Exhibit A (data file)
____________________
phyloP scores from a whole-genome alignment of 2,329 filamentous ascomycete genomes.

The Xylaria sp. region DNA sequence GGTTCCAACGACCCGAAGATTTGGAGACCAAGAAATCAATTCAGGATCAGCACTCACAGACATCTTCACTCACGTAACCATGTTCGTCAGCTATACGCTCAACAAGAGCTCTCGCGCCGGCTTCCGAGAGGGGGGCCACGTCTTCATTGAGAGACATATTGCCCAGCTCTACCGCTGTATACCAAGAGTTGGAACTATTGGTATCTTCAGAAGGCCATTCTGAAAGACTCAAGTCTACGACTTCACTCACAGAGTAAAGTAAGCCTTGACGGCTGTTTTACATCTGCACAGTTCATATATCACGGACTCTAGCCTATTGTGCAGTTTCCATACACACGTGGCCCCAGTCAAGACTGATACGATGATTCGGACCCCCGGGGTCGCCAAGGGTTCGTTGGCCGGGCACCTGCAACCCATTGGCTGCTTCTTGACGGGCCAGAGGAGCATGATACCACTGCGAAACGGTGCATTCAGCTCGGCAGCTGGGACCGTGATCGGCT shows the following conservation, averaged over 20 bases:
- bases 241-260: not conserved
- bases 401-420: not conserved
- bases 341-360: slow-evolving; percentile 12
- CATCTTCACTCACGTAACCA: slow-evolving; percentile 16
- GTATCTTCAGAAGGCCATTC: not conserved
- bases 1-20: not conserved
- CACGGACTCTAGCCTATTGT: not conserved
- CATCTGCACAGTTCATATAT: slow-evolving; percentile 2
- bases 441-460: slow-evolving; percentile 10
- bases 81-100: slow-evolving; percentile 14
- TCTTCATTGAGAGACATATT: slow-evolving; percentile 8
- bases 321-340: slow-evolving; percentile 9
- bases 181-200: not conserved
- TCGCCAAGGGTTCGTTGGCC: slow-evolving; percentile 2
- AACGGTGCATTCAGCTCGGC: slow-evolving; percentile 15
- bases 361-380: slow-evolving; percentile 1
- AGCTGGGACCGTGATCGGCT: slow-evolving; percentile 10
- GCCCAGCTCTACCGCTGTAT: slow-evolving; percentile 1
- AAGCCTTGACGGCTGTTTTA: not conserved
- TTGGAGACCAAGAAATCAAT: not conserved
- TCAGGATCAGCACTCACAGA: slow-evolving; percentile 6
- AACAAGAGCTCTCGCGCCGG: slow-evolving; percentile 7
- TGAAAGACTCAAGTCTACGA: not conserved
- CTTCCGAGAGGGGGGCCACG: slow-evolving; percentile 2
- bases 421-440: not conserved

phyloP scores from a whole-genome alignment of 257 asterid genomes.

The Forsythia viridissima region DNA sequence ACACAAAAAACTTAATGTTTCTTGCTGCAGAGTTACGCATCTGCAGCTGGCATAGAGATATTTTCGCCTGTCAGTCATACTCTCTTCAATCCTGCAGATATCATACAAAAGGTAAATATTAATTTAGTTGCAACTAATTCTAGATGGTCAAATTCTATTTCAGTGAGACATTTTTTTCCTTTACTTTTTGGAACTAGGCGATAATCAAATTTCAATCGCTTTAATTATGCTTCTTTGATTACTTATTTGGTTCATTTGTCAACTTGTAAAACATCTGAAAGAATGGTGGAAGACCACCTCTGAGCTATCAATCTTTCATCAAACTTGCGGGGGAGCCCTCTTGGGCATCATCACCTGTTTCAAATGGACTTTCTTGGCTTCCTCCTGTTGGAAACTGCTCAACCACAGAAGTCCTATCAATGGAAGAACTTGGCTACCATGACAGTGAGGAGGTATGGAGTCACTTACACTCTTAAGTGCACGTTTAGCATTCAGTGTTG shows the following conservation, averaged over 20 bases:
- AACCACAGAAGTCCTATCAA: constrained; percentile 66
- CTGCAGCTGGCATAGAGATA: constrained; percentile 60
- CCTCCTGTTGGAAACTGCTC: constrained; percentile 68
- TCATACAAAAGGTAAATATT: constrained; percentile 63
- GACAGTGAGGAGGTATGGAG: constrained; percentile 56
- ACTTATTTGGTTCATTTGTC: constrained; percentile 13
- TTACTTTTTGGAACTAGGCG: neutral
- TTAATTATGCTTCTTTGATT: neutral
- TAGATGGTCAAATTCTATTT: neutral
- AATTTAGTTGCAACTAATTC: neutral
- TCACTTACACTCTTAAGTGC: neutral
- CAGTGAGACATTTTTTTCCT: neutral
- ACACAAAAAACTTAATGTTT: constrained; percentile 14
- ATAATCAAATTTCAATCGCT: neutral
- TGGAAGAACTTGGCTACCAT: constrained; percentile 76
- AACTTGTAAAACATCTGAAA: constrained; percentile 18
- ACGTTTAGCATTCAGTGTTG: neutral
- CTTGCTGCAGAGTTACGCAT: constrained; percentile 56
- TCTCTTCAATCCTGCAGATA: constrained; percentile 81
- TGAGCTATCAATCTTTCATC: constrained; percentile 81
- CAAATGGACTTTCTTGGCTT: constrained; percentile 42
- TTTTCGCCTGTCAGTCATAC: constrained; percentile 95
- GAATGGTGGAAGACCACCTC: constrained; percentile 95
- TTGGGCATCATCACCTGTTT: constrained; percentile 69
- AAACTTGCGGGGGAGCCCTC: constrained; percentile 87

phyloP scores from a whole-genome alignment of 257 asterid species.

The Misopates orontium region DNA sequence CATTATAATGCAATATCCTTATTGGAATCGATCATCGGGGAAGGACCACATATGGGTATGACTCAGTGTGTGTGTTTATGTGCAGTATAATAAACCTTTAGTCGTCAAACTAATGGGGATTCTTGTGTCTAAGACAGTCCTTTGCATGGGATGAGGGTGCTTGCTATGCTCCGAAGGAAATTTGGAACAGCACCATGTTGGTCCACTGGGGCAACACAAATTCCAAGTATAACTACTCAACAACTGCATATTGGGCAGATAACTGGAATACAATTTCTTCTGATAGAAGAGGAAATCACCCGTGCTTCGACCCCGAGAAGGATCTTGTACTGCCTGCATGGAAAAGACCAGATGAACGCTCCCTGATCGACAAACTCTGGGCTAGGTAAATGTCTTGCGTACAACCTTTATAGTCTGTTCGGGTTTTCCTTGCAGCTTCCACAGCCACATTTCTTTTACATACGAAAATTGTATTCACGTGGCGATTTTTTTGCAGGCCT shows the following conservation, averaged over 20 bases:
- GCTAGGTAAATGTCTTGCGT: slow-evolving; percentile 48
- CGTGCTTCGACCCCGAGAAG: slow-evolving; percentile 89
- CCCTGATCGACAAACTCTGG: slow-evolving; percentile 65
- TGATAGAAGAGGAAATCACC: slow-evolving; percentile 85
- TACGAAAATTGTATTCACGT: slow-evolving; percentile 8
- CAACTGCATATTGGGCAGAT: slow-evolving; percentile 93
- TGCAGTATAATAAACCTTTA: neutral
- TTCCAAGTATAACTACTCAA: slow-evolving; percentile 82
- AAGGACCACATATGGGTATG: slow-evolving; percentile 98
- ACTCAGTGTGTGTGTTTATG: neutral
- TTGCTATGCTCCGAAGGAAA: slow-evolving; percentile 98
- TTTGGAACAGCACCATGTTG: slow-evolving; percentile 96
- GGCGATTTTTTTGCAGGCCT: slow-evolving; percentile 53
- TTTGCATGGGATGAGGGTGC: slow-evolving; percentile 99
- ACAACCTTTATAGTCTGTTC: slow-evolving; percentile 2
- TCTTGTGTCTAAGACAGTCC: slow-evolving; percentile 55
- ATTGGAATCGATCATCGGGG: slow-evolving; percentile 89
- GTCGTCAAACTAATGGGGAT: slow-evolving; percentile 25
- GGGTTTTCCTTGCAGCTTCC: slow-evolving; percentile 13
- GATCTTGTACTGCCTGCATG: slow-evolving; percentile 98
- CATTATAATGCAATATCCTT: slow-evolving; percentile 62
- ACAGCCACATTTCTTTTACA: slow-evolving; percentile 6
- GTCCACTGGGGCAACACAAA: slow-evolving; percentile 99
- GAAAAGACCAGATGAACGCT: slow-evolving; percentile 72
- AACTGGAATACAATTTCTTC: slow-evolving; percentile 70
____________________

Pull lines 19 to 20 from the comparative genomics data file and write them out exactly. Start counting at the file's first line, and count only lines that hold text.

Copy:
- AGCTGGGACCGTGATCGGCT: slow-evolving; percentile 10
- GCCCAGCTCTACCGCTGTAT: slow-evolving; percentile 1